Tuesday, August 16, 2011

Warm Polenta Caprese

It's August, and that means tomatoes, so the first word that comes to mind whenever I'm trying to pull together a simple dinner is caprese.   There are few food combinations that work as well as mozzarella, basil and tomato.   You can melt them all together in a sandwich.  You can toss them all together with pasta.  You can stick them on skewers and call them appetizers, or just stack them in slices and call it a side salad.  

I wanted to make a more substantial meal of it, and one easy answer for that is polenta.   I had beautiful basil that I got at the farm market because I have officially killed my fourth basil plant of the season. 

You can buy your polenta pre-made in a tube, or you can make it very easily with cornmeal, water and salt.  Butter if you're fancy.  Stock instead of water.  I buy the cornmeal that's actually marked "polenta."  You can add herbs and cheese and all sorts of stuff while you're making it.  I tend to make it boring so it's ready to be used in any application.  You can make it up, cut it into cubes or slices or whatever and freeze it so it's always ready, but it only takes 20 minutes to make from scratch.   

So start with some made up polenta, and let it chill a good while so it firms up.  At least an hour, but a day works great.  I set mine up in a pie pan, but whatever works for you.  I aim for 1-inch cubes, but I don't bust out the ruler or anything. 

So cube up the polenta (I used about a third of a recipe for this salad - I made two cups dry and used way less) and freeze any extra. 

Coat the bottom of a pan with olive oil and turn up to medium high.   Add polenta when the oil is hot (drop of water pops).

And shallow fry, turning to brown each side.  About 3 minutes per side.  Touch the polenta to check for crispness.  It should have a nice toasty feel on all sides. 

Drain the polenta on a towel and discard any remaining oil.  

While the pan is warm and just slightly greased, add some tomatoes and turn to med-low. 

Toss them around in the hot pan a bit, to warm them up, but not enough to make them mushy. 

I used massaged kale for the base, because I have a kale addiction, but you could do this over any sort of lettuce.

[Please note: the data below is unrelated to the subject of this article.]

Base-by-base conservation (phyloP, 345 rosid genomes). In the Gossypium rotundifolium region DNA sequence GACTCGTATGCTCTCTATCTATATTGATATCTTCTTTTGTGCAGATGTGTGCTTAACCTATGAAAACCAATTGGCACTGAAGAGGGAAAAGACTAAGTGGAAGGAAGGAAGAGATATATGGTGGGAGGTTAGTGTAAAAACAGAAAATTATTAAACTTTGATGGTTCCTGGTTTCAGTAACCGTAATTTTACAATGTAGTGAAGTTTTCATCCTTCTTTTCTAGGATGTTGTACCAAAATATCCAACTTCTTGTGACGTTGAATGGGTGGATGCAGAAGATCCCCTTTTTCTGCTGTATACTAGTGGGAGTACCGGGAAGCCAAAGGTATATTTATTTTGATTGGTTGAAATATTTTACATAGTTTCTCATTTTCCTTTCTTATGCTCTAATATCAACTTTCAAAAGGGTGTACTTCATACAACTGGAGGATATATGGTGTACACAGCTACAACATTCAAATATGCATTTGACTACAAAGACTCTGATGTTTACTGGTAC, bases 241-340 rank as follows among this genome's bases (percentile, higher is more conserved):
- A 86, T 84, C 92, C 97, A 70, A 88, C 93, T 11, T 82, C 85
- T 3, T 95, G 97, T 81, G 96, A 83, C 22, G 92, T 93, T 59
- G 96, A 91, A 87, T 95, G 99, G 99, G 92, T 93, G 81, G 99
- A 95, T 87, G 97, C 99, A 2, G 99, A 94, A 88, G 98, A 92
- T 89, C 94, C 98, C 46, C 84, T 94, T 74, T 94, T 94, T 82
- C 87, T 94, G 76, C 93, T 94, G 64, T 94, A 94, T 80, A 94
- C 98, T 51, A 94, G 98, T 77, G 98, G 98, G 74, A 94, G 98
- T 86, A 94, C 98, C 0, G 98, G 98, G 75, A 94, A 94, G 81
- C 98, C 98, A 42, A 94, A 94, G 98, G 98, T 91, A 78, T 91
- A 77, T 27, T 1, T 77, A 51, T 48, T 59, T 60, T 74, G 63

A few pieces of polenta,

a good bit of fresh mozzarella,

 warm tomatoes,

and lots of fresh basil. 

Toss that together with some reduced balsamic vinegar and a pinch of salt and pepper and you have a chunky and filling salad.

This made three nice servings, and of course we had leftover polenta to freeze. 

This recipe is cross-posted at the blog for the South Philly Food Co-op, whose mission is to open a member-owned cooperative grocery store that provides affordable and nutritious food to all residents of South Philadelphia while empowering the local community through sustainable practices, food-centric education, outreach, and community building.  Become a member-owner by filling out the application here

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Warm Polenta Caprese
A heartier version of caprese salad, an excellent way to take advantage of late summer tomatoes
  • 12 1-inch cubes polenta
  • 1/2 cup basil, chopped
  • 2 large tomatoes, cut into pieces
  • 2 tablespoons olive oil
  • 1 cup fresh mozzarella balls, cut in quarters
  • 3 tablespoons balsamic reduction
  • kosher salt to taste
  • 2 cups massaged kale or other salad greens
Shallow fry polenta in olive oil until lightly browned and crispy on all sides.Remove polenta to towel to drain. Drain remaining oil from pan and add chopped tomatoes. Toss to warm.Add polenta, tomatoes, mozzarella and basil to greens or kale to make salads. Drizzle with balsamic reduction and sprinkle with salt to taste. Makes three servings, serve warm.
Prep time: Cook time: Total time: Yield: 3 servings

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